The Lone Hand, Martial Law, Rainbow Sign, More: Wednesday Afternoon Buzz, September 20, 2017


State Library of New South Wales Australia: The Lone Hand. “The Lone Hand (1907-1921), a sister publication to the famous Bulletin (1880-2008), has been digitised and made available through Trove. Modelled on the London Strand and founded by J.F. Archibald and Frank Fox, The Lone Hand was given the title originally preferred for the Bulletin itself. It was a monthly magazine of literature and poetry, with illustrations by significant Australian artists of the time. It was edited by Frank Fox (1907-09), A.H. Adams (1909-11), Bertram Stevens (1912-19) and Walter Jago (1919-21). Though Archibald set the magazine up, he never took a substantial editorial role.”

Pilipinas Popcorn: Online Martial Law Museum Aims To Educate The Youth On Philippine History. “A few days before the commemoration of martial law in the Philippine, the Ateneo de Manila University launched its online Martial Law Museum … which aims to teach the public, especially the youth about these ‘dark days’ in the country’s history. A CNN Philippines report describes the site as a ‘retelling of history through art with visual timelines, short films, poems, and artwork,’ a collaborative work of history scholars, artists, and students.”

UC Berkeley: Inside Rainbow Sign, a vibrant hub for black cultural arts. “From the outside, Rainbow Sign didn’t look like much. Housed in a modest building — previously a mortuary — it sat on the corner of Grove (now MLK Jr. Way) and Derby in Berkeley, a quiet, beige house with a tasteful, arched doorway. But on the inside was a vibrant black cultural arts center — a 1970s Bay Area hub for black art, music, cinema, literature, education and civic gathering — that drew cultural icons from across the country, from Maya Angelou and James Baldwin to Huey Newton and Nina Simone.”


WordPress 4.8.2 is now available. This is a security update so get with the patching.

CNET: Troll, ransomware, alt-right added to dictionary. “‘Internet of things’? Hasn’t the internet always been made up of things? If that phrase has ever confused you, know that you can now look it up in the Merriam-Webster dictionary, which added more than 250 words and phrases on Monday.”

Library and Archives Canada has added a small Flickr album of streetcar images. I don’t mention every small album Library and Archives Canada puts up on Flickr, but I really liked the pictures in this one.

AROUND THE SEARCH AND SOCIAL MEDIA WORLD Virtual reality breathes new life into African fossils, art and artefacts. “More digital avenues are being added to South Africa’s museums – and now the country has its first full VR exhibit. It will launch at the Origins Centre at the University of the Witwatersrand in Johannesburg on 25 September and will take visitors on a journey through hundreds of thousands of years of human history, art and innovation. I am a Middle Stone Age archaeologist and ochre specialist, and have been part of the team putting the exhibit together over the past four months. Along the way, we’ve had to work out how to marry facts, interpretations, stories and technology. This hasn’t always been easy, but there have been a number of lessons along the way: most crucially, about the value of collaborative, interdisciplinary work to bring science to life.”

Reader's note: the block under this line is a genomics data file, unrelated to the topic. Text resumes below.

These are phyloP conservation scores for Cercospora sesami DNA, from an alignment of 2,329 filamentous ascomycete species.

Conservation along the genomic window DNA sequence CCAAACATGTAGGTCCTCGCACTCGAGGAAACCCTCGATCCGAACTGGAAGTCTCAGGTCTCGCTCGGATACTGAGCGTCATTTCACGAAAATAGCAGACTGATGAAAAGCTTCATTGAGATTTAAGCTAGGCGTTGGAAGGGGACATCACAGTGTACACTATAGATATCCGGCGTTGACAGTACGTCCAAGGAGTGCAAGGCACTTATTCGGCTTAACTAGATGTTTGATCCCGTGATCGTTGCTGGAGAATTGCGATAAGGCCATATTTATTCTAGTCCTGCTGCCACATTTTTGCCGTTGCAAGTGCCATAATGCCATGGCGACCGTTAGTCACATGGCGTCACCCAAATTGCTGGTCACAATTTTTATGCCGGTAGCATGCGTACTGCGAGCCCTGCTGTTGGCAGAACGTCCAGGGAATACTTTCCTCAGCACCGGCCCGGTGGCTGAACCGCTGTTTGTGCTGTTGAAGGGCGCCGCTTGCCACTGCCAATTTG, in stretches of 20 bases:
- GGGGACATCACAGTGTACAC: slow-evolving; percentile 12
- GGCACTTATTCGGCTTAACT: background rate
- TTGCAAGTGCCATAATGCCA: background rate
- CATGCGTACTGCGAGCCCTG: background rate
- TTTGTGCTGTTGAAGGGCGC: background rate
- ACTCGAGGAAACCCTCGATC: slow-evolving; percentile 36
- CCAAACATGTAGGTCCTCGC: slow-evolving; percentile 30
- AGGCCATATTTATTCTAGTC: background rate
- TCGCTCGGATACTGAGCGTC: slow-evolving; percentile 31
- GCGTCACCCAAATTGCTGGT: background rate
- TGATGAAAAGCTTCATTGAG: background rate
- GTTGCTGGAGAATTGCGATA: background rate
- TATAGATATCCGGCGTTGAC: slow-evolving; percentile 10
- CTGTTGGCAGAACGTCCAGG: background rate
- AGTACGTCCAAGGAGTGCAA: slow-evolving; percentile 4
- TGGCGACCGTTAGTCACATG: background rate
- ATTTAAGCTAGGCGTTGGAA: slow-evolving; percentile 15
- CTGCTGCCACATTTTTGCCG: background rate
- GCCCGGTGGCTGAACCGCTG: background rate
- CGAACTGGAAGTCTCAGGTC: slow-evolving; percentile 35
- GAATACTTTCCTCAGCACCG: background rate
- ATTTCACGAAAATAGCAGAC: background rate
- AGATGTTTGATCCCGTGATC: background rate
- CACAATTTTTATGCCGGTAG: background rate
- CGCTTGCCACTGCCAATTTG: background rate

BetaNews: Avast opens up about CCleaner hack and outlines how it will protect users. “When news broke yesterday that CCleaner had been hacked and a dangerously modified version had been available to download for a number of weeks, there were understandable concerns from the program’s large userbase. And the concern is well-placed — some 2.27 million machines are thought to have installed the infected software. Avast now has something of a PR nightmare on its hands as it tries to rebuild the trust of its users. To this end, company CEO Vince Steckler and CTO Ondřej Vlček have written an article clarifying what happened with CCleaner, and give some details about how they plan to protect their customers — as well as ‘correct[ing] some misleading information that is currently circulating.'”

Naked Security: Chrome to brand FTP as “not secure”. “On 14 September, it was announced in a Chrome developers group that Chrome will mark FTP (File Transfer Protocol) resources in the address bar as ‘not secure.’ The change is expected to be made by the release of Chrome 63 in December 2017.” Good. It’s 2017, don’t use FTP. GoAnywhere’s got an overview on the differences between SFTP and FTPS.


Innovations in Pharmacy: Use of Class Facebook Groups to Disseminate
Evidence-Based Study Tips
. “Objective: The purpose of this preliminary project was to determine the effectiveness of college administrators using Facebook® (FB) to disseminate information on study methods. Innovation: Eleven study tips in the format of riddles were posted in class FB groups as memes with links that lead to the riddle answers. Between 3.2-39.7% of students clicked on the links that accessed riddle answers. In a survey, 53.8% of respondents found the memes at least somewhat useful and 57.6% reported that they somewhat liked, liked, or liked them a lot. The average score on a study method knowledge assessment increased from 50% to 64%. Critical Analysis: The ratings of usefulness and likeability varied. However, students’ knowledge about the topic increased. Administrators considering using FB to share academic advice should post sparingly, begin posting when groups are initially formed and post early during the academic term.” Quick, interesting article. Good afternoon, Internet…

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